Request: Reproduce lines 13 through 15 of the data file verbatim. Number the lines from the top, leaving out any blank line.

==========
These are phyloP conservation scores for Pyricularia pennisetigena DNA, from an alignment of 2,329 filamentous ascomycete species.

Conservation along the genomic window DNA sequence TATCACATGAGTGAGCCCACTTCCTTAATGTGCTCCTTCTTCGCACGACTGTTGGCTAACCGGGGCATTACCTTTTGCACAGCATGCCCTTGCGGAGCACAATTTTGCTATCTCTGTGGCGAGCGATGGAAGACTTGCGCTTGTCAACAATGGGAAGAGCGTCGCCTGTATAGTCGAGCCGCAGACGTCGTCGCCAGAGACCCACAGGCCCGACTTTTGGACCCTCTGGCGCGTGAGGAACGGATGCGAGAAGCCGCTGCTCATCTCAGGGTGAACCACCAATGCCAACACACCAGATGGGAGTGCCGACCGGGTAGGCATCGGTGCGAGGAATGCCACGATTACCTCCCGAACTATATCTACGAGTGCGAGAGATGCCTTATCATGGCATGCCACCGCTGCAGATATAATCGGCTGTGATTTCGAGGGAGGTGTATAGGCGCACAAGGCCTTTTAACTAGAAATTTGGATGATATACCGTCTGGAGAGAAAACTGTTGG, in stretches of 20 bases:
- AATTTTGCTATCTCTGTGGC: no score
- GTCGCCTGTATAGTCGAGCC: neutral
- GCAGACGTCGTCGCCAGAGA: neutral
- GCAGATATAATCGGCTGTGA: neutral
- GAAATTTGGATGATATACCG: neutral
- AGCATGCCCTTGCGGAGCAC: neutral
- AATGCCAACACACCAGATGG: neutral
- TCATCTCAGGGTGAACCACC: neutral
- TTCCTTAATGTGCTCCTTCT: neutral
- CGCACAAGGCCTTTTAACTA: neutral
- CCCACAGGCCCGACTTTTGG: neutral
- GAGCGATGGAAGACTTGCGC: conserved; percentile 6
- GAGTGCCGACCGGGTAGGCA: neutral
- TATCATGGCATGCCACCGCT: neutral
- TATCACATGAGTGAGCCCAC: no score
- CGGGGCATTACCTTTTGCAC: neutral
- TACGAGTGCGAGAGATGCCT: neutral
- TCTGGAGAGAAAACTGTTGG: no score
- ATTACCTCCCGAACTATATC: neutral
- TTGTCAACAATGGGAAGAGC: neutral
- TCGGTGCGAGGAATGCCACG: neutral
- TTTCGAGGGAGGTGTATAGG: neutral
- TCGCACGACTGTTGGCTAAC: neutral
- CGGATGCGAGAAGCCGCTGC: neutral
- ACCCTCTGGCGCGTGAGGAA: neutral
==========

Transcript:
- CCCACAGGCCCGACTTTTGG: neutral
- GAGCGATGGAAGACTTGCGC: conserved; percentile 6
- GAGTGCCGACCGGGTAGGCA: neutral